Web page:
Because of the global impact of the COVID-19 pandemic, the phrase "doing well during the coronavirus" sounds like an impossibility. According to the June 2020 Global Economic Prospects report by The World Bank, the global economy could contract by upwards of 8 percent by the end of the year. Despite this, there are countries with economies that are faring better than projected—so who's on top?
Which economies are recovering from the coronavirus?
The coronavirus first emerged in Wuhan, China before rapidly spreading to almost every country in the world. Now, the country's economy is on its way to recovery, making them not only the second-largest economy in the world, but also one of the top economies that's recovering from the pandemic.
In fact, their August 2020 retail sales rose 0.5 percent from the same time in 2019. This is a huge jump from the previous months of 2020, which saw an 8.6 percent decline in retail sales compared to last year.
According to the Asian Development Bank (ADB), developing Asia's GDP may shrink by as much as 0.7 percent this year. However, they expect China to be the breakout star of this trend.
Taiwan has managed to protect its economy during the pandemic. The GDP in Q2 2020 was just one point below last year's Q2 assessment. Meanwhile, South Korea and Lithuania saw GDP drops of 3 percent and 3.7 percent, respectively. Finland, Norway and Indonesia were in the 5 percent range.
If you're wondering where the United States lands on this list, it's somewhere in the middle with a Q2 2020 GDP decline of 9.5 percent compared to last year.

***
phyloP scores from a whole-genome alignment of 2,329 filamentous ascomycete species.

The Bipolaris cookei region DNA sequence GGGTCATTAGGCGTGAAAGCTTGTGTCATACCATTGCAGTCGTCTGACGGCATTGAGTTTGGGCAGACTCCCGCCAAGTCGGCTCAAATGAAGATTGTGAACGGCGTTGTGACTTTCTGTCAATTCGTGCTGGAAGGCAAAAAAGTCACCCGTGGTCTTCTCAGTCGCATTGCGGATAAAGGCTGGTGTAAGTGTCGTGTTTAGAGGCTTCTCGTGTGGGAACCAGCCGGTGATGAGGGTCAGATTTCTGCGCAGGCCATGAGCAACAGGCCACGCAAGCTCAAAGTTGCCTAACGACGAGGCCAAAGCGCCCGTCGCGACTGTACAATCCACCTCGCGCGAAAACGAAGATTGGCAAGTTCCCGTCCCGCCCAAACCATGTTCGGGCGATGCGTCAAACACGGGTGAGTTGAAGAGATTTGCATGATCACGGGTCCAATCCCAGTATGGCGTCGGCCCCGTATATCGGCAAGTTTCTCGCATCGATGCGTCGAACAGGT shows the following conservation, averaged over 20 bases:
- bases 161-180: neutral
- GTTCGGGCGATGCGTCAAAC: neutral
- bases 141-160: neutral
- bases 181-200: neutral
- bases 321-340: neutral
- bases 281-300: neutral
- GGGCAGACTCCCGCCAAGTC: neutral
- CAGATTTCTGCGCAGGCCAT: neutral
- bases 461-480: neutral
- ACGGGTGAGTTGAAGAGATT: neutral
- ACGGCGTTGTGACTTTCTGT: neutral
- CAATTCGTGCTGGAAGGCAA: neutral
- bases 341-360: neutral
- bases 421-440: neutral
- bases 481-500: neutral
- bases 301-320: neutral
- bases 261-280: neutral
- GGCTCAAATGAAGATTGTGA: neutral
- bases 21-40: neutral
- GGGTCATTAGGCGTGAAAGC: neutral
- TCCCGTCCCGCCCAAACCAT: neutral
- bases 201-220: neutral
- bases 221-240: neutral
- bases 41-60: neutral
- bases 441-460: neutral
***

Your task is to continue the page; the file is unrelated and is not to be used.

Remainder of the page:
Countries with the lowest unemployment rates during the pandemic
At the end of June 2020, the International Monetary Fund (IMF) ran an analysis of unemployment rates across a range of top nations. According to the IMF, Japan had an unemployment rate of 3 percent, a mild jump from the 2.4 percent unemployment rate prior to the pandemic.
In similar success, Germany reached an unemployment rate of 3.9 percent, a rise from 3.2 percent before the COVID-19 outbreak began. However, their Q2 2020 GDP decline of 11.7 percent compared to last year proves that low unemployment isn't everything.
Even the United Kingdom, a country where 54 percent of people in a Pew Research study said their country handled the pandemic badly, saw an unemployment rate of 4.8 percent, up just one point.
Comparatively, the United States was at a 10.4 percent unemployment rate during the time of the analysis, whereas the pre-pandemic rate was 3.7 percent.
Are health and the economy mutually exclusive?
According to research from Our World in Data, a country's rate of confirmed deaths from COVID-19 seems to correlate negatively with their Q2 2020 GDP growth compared to the previous year. The lower the deaths, it seems, the better the economy fares. Of course, correlation isn't causation, but when lives and livelihoods are at stake, it's a token of data worth looking into.